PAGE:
Reflections on Summer Vacation from a Recovering ‘Mom-aholic’

by Alison Rogers

Summer vacation. Just hearing those words evokes Instagram-perfect images of quiet picnics under shady trees, memories of cool ocean breezes, suntan lotion, and ice cream.  But if you are the mother of young children, chances are that relaxing summer moments like those are few and far between. Your reality is more likely to be long days spent juggling childcare, camp schedules, travel, and family expectations, all while trying to fulfill work and life responsibilities.

In summer, the routines of the school year are suspended, leaving lots of room for chaos. By the end of July, tactics for simple day-to-day survival have often replaced all those ambitious plans and high expectations. Getting through the summer with young children can feel a lot like trying to stay in Utkatasana, or Chair pose, for too long. You can start to feel shaky and exhausted. When you reach this point—both on and off the mat—you have two options: You can keep pressing through until you topple over, or you can ease up, and then, when you've taken a few breaths and rested a bit, you can begin again.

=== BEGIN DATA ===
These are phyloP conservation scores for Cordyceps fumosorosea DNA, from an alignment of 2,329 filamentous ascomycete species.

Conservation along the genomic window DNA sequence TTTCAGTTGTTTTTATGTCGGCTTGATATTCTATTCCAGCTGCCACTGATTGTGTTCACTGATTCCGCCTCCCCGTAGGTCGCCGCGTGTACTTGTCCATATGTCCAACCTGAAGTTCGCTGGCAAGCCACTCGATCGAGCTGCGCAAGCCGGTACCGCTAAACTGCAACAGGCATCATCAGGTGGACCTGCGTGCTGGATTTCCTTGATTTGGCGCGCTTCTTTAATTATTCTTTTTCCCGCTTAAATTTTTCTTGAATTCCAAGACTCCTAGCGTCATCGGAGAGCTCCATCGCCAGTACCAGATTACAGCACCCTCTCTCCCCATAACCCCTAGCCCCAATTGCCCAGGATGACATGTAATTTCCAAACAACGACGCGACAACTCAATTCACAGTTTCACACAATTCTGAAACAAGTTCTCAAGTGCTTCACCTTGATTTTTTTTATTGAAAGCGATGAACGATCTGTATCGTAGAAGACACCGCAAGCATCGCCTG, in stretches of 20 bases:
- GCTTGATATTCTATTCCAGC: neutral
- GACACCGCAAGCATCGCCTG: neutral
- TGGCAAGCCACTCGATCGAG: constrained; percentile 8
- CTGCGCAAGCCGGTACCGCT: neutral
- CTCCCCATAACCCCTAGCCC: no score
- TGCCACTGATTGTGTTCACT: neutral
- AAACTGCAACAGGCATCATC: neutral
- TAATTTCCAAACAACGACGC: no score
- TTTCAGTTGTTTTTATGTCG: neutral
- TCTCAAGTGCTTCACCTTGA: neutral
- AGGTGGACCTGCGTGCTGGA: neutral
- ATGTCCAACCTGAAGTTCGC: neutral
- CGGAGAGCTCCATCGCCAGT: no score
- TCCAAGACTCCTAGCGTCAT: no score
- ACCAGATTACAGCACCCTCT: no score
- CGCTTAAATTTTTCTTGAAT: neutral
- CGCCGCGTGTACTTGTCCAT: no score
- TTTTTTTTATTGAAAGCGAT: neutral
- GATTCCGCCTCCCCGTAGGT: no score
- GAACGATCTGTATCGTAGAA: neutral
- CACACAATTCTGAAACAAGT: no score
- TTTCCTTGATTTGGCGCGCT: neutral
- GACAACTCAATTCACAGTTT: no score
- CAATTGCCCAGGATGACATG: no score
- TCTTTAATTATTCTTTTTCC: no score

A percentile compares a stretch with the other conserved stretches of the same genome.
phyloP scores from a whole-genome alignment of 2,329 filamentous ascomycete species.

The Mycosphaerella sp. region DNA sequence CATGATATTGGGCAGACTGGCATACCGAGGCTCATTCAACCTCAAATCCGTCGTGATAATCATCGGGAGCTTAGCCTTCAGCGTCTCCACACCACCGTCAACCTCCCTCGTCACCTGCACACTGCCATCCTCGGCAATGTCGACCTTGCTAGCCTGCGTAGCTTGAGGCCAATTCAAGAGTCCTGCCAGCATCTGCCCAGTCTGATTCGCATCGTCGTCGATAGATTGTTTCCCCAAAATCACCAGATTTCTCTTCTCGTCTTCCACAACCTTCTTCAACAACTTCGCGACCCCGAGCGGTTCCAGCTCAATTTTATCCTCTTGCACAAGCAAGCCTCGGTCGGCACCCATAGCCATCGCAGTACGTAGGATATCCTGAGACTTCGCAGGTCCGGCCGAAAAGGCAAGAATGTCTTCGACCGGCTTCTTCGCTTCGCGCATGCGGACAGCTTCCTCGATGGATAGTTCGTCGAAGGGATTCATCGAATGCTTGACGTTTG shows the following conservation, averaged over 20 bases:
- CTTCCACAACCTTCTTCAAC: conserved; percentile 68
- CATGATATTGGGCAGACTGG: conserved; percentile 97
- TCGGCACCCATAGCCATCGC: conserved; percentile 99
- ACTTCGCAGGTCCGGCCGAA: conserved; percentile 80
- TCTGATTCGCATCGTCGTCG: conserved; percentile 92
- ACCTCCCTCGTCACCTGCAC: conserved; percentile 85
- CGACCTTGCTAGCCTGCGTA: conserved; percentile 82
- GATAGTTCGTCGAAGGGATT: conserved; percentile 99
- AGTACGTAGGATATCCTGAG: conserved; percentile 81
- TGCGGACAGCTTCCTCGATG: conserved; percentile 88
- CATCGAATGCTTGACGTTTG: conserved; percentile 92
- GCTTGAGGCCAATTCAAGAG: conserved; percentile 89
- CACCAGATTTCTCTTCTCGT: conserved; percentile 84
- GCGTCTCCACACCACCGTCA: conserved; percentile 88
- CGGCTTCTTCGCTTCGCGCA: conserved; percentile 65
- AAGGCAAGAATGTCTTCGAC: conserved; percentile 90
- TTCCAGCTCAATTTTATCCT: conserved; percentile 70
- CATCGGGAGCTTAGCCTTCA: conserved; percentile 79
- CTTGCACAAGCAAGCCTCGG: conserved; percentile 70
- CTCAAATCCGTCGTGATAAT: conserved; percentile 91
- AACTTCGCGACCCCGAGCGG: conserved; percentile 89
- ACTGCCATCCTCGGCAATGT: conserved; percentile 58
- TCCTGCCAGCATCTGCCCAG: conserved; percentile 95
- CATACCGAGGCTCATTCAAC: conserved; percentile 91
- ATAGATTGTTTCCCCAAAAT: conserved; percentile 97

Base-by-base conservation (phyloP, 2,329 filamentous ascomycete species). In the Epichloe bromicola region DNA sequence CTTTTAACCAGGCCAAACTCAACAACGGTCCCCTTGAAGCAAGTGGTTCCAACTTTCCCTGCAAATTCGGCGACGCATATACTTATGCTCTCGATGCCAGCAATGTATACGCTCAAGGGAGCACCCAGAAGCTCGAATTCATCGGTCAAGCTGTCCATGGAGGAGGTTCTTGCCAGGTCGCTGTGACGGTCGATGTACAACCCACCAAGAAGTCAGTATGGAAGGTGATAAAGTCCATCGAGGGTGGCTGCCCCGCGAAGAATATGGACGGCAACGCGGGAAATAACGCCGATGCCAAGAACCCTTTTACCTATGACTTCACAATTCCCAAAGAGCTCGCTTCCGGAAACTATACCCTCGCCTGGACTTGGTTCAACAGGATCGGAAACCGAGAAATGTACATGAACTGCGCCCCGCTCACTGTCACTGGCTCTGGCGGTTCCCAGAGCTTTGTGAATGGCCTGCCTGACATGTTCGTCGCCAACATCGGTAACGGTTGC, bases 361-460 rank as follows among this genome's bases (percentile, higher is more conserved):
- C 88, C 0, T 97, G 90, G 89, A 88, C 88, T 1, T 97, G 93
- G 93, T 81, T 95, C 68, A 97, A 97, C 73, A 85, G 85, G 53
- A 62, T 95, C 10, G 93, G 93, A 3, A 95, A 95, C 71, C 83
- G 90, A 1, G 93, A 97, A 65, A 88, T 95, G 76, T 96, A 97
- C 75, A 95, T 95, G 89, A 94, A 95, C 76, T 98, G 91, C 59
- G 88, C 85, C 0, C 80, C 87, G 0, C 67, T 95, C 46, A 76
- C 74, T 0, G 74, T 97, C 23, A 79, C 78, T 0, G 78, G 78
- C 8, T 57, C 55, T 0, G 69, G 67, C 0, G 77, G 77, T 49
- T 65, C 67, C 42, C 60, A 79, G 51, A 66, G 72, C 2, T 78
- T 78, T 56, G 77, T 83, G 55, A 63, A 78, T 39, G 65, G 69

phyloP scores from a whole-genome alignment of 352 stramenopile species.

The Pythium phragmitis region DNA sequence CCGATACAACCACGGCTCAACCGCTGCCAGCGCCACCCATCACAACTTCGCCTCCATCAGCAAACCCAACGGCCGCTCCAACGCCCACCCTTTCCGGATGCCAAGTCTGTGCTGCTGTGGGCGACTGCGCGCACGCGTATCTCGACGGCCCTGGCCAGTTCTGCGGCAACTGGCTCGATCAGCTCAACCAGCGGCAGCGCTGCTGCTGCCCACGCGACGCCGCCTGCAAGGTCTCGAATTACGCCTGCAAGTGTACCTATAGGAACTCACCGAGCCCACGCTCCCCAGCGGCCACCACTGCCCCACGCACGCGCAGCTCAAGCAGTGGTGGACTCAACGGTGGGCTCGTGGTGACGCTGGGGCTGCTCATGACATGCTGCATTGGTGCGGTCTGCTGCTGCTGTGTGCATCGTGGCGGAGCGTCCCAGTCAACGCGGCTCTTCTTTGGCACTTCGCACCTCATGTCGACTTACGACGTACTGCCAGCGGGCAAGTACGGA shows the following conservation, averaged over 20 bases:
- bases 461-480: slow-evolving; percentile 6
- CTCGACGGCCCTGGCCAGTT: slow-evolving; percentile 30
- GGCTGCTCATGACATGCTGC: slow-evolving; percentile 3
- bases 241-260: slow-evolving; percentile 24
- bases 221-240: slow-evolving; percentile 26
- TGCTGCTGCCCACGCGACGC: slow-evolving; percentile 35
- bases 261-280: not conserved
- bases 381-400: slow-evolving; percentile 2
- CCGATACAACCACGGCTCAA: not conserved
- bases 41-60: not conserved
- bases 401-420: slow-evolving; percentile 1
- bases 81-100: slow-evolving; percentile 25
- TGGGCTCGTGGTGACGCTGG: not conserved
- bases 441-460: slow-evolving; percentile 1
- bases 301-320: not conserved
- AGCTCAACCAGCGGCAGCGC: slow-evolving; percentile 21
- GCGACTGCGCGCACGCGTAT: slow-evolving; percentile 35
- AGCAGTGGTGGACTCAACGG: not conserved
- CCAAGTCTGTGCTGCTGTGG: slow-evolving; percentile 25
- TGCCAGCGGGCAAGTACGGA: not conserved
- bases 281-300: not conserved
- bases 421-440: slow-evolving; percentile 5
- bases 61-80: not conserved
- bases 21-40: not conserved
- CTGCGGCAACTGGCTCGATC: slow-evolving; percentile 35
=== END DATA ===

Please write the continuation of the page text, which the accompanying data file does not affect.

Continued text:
Sylvia Boorstein, the wise Buddhist teacher, says to herself when stressed, Sweetheart, you are in pain. Relax. Take a breath. Let’s pay attention to what’s happening. Then we’ll figure out what to do. What better way to give yourself permission to pause, breathe, and take the time necessary to respond? As mothers, we often feel pressured to have all the answers, now. But we don't always know the answers. How wonderful to let yourself say, “I’m not sure, I’ll figure it out and get back to you.” It might take just a minute, or it might take all day. But just giving yourself permission to not know right now is liberating.

It turns out that resilience isn’t always about pushing through with sheer grit. “Resilience is about recharging, not enduring,” Shawn Achor and Michelle Gielan wrote in the Harvard Business Review. Occupationally induced stress without adequate time for recovery doesn’t build resilience, but rather depletes it.

Two Types of Recovery

What, then, is recovery? There are two kinds of recovery: internal and external. Internal recovery can take place in the context of caregiving. For mothers, this means finding a way to break the cycle of stress, by changing your focus from completion of a goal to attention to and the acceptance of the present moment—however temporary the moment might be.

There are many ways to engage in recovery, even in the midst of a stressful parenting situation. You can follow Sylvia Boorstein’s rescue formula by taking a moment to simply acknowledge that you are struggling. Show yourself compassion, while breathing deeply in Child’s pose for even a few minutes. It helps to acknowledge that you are not alone, that mothers everywhere feel stress, guilt, and dashed hopes. And then, it can help to offer yourself the same kindness you would offer a good friend who feels overwhelmed and guilt-ridden. These are all ways to recover and build resilience.